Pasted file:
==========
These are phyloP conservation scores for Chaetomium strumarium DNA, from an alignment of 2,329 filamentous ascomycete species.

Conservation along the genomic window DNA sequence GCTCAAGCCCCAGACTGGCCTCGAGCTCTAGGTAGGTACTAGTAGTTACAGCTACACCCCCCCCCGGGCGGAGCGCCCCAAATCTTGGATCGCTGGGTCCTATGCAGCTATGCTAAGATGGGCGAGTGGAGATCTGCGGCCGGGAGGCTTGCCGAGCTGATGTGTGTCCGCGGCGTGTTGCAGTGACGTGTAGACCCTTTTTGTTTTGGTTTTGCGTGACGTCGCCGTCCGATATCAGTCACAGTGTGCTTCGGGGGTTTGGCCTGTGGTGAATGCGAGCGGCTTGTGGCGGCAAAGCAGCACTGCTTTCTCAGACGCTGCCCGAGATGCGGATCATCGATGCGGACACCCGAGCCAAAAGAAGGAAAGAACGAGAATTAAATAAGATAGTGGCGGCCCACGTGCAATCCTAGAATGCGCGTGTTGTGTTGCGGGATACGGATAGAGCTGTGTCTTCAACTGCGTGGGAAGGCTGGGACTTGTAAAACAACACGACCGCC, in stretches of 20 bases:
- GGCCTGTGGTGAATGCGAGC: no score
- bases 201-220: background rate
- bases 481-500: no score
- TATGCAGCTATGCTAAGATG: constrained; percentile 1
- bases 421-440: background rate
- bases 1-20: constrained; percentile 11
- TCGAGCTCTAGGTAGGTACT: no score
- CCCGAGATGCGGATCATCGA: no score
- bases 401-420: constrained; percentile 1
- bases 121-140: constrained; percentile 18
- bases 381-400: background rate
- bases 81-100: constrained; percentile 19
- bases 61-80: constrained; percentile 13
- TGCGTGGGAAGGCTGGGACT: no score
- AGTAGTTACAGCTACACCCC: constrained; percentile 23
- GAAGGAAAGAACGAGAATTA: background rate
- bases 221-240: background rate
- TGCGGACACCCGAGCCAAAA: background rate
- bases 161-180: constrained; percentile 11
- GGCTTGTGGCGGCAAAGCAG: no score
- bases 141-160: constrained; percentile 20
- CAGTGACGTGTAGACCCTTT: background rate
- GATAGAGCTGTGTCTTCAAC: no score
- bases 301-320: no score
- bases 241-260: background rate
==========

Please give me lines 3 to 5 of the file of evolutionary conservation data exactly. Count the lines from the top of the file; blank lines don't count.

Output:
- GGCCTGTGGTGAATGCGAGC: no score
- bases 201-220: background rate
- bases 481-500: no score